Alls Well that Ends in Oil

     First, a little background about ANWR for the newly initiated into this perennial endeavor. The Arctic National Wildlife Refuge is an enormous wildlife sanctuary in the northeast part of Alaska. When I say enormous, Im not kidding. ANWR is 19 million acres. Thats three times the size of Maryland.

     According to the U.S. Geological Survey, ANWR is estimated to have up to 16 billion barrels of oil. At $70 a barrel, that could be worth as much $1.1 trillion. That number is so incredible, many smaller calculators simply cant handle it. Eight or even nine digits are not enough. All that oil also could add up to almost 750,000 jobs here in the United States.

     To get at that black gold, as it used to be called, could take five to 10 years. With modern technology that allows drilling on a slant, we need to develop about 2,000 acres out of 19 million leaving 99.99 percent untouched.

     That should be simple. We have a nation thirsting for oil and Alaska holds a vast amount of it. But nothing in Washington is ever simple.

     Environmentalists oppose drilling because they fear it might hurt the caribous living room and breeding grounds, along with some species of birds and other creatures. They paint a picture that makes the area appear like some vast National Zoo.

     The Feb. 4, 2001, 60 Minutes showed reporter Lesley Stahl taking a trip to the proposed drilling location.

     It was a barren wasteland more similar to Siberia than Eden.

     Stahl interviewed Deborah Williams, a former Clinton Interior Department official who headed the Alaska Conservation Foundation. Williams showed how uncompromising the environmental movement really is. There are no conditions that would deal with the irretrievable loss of wilderness, she said, no matter how much oil is there.

     Williams even compared the site to the Everglades and Redwoods. Of course it looks nothing like those places, but the media gush just as openly. Bill Weir of ABCs Good Morning America called it truly an awe-inspiring place during a June 12, 2005, broadcast.

     So far, ANWR drilling has been beaten in Congress or squashed by President Bill Clinton. When Bush took over, ANWR was a big part of his plans. Whats especially funny is that the media consistently try to paint the recent rise in gas prices as Bushs fault, as well. Back in 2001, he already was laying out a plan addressing what he calls the worst energy crisis since the 70s, according to Joie Chen of The Early Show.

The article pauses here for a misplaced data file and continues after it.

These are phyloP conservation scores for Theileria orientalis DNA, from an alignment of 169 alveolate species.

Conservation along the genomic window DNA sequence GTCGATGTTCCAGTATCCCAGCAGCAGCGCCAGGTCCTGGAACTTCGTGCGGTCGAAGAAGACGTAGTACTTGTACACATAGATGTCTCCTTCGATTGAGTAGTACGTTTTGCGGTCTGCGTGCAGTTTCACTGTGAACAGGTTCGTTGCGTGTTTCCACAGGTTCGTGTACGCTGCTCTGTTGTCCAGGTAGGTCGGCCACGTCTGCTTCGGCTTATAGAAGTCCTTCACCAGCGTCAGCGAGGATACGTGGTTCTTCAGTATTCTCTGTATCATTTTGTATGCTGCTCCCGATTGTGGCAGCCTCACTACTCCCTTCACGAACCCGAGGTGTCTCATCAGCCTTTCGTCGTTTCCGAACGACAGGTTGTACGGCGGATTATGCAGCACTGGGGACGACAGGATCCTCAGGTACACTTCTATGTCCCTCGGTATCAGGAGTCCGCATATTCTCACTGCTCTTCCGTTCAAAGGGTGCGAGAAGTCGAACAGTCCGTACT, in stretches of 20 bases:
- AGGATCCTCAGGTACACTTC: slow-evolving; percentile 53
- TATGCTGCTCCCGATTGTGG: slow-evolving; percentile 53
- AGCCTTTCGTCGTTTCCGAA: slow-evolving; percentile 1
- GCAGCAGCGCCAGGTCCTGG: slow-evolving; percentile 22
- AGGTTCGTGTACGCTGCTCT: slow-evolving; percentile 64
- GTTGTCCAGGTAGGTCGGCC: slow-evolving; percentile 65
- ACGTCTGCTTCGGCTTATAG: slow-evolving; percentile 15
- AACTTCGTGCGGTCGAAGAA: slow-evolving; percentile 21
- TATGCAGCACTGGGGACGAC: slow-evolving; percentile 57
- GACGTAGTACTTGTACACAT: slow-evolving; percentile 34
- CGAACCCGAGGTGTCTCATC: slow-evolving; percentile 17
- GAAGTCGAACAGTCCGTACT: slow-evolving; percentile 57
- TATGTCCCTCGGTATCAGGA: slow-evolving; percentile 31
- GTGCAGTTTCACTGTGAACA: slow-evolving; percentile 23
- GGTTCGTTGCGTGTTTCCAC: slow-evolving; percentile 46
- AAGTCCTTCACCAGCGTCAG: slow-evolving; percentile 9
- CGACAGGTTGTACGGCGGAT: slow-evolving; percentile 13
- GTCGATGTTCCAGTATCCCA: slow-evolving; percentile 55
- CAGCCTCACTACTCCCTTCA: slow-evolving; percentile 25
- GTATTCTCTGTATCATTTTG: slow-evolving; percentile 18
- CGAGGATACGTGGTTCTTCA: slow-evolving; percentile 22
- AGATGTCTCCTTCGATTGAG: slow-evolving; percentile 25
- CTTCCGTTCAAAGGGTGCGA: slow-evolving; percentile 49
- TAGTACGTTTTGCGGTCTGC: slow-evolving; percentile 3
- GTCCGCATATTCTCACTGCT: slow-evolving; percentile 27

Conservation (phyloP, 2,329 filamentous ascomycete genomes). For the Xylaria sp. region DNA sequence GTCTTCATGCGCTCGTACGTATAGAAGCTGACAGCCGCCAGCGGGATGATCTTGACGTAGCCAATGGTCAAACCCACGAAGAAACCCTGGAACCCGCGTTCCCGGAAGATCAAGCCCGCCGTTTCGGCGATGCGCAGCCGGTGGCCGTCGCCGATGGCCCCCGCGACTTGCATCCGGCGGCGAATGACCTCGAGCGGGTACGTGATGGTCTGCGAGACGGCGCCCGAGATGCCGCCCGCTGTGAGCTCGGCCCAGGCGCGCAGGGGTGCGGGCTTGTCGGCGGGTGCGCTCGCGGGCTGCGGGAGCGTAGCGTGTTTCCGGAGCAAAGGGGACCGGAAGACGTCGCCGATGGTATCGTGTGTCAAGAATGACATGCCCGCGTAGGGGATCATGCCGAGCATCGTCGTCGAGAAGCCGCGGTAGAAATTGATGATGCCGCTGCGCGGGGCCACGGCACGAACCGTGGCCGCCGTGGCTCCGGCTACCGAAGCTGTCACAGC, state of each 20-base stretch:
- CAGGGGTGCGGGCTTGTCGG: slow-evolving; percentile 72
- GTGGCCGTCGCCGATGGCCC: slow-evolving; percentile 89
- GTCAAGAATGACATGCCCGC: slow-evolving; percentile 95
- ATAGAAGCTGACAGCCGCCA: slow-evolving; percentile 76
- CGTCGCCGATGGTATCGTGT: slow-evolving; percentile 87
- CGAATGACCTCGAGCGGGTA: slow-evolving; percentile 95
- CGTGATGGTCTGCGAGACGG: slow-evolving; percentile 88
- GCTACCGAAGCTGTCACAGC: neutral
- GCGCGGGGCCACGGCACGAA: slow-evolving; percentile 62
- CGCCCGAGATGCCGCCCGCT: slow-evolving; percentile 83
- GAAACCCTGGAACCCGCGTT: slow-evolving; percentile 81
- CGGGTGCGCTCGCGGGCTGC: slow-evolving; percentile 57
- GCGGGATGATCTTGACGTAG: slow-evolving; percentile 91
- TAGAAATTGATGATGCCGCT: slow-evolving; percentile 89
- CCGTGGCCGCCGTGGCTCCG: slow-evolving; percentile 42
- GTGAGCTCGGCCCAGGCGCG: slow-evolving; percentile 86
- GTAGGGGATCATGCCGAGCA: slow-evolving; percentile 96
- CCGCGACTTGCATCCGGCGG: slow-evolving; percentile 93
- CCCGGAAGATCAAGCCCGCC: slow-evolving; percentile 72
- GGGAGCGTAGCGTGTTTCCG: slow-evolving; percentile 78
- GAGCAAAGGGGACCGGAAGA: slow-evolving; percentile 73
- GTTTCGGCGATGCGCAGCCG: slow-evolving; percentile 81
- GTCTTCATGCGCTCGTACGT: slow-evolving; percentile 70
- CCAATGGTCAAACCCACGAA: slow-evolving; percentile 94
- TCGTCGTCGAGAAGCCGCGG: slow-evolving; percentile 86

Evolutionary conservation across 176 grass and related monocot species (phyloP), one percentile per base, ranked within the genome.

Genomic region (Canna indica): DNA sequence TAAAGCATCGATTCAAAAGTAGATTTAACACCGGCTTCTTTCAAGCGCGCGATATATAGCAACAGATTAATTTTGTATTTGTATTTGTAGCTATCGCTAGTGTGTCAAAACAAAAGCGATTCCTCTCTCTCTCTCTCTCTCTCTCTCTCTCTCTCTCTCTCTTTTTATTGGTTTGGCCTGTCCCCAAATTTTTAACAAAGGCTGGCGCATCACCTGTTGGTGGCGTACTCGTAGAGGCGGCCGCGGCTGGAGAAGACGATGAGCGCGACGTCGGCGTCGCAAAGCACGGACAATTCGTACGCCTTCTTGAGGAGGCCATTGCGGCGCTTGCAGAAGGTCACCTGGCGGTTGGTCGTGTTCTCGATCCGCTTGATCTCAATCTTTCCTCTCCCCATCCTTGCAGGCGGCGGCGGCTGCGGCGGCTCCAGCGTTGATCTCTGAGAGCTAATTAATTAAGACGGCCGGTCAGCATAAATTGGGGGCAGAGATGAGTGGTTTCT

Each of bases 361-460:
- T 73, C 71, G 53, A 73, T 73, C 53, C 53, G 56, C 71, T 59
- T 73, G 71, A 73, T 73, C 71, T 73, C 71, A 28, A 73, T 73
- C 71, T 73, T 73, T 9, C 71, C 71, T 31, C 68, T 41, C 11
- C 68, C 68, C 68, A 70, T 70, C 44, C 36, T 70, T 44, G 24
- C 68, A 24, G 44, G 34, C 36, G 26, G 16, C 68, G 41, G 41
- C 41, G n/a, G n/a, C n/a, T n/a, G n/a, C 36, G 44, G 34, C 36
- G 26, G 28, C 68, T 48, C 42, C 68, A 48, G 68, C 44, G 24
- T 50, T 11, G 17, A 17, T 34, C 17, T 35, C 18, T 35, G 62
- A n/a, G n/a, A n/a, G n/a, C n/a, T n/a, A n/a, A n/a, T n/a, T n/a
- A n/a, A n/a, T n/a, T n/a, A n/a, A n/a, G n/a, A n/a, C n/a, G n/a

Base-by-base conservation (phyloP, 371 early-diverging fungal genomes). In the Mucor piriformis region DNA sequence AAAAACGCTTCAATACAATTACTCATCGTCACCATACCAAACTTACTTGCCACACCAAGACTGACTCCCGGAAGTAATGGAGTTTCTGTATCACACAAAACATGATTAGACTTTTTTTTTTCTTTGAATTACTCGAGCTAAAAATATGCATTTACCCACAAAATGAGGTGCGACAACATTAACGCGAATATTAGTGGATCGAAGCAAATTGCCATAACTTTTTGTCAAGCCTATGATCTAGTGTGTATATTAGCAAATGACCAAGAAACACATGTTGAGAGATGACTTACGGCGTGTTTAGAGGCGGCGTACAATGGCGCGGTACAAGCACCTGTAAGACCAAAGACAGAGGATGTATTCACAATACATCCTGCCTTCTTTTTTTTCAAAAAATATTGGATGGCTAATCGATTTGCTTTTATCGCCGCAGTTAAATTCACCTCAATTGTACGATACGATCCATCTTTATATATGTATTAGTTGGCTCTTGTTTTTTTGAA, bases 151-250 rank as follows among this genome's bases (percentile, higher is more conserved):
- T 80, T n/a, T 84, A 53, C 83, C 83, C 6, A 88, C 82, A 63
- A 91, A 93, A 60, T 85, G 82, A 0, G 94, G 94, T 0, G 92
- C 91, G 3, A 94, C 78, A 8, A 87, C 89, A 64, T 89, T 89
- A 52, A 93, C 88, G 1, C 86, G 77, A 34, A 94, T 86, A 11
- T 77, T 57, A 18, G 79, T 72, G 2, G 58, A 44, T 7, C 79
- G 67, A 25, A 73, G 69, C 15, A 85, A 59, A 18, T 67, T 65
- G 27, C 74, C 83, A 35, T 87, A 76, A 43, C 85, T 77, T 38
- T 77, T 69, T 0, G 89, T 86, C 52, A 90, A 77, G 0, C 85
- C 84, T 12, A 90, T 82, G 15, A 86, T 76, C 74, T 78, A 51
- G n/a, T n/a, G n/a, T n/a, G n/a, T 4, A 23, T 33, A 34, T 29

Bush wasnt the only one who warned us to do something.

     ABCs Sam Donaldson rejected a similar concern in an April 1, 2001, interview with Energy Secretary Spencer Abraham. Well, some people think that you are talking up an energy crisis you and the president to try to be able to sell drilling in the Arctic Wildlife Refuge, he told Abraham on This Week.

     Gas was selling for about $1.55 a gallon in April that year a little more than half what it costs now. I wonder if Donaldson still thinks thats a manufactured crisis.

     Maybe he ought to talk with one of the other folks Stahl found on her trip to Alaska Ken Boyd, former director of that states Division of Oil and Gas. Boyd, back in February 2001, put the debate in terms any of us can relate to today.

     I can imagine somebody in Iowa or Kansas or something saying, Well, I don't have any problems. I can go out and buy my gas for $1.35 and my house is heated and I'm happy. What do I care about ANWR? I might as well say close it. But Boyd added that public opinion could change on the day when, you know, all of a sudden, gasoline is $3 a gallon and their home isn't warm and they haven't got enough gas.

     Were about there. Nearly $3 a gallon, still no drilling and our future is at risk because were afraid to drill in the supposed living room of the caribou. I cant speak for the caribou, but I dont care if they are bothered by a 2,000-acre project hidden among 19 million acres. For billions of barrels of oil, Big Oil can drill in the middle of my living room.

Dan Gainor is a career journalist and The Boone Pickens Free Market Fellow. He is also director of the Media Research Centers Business & Media Institute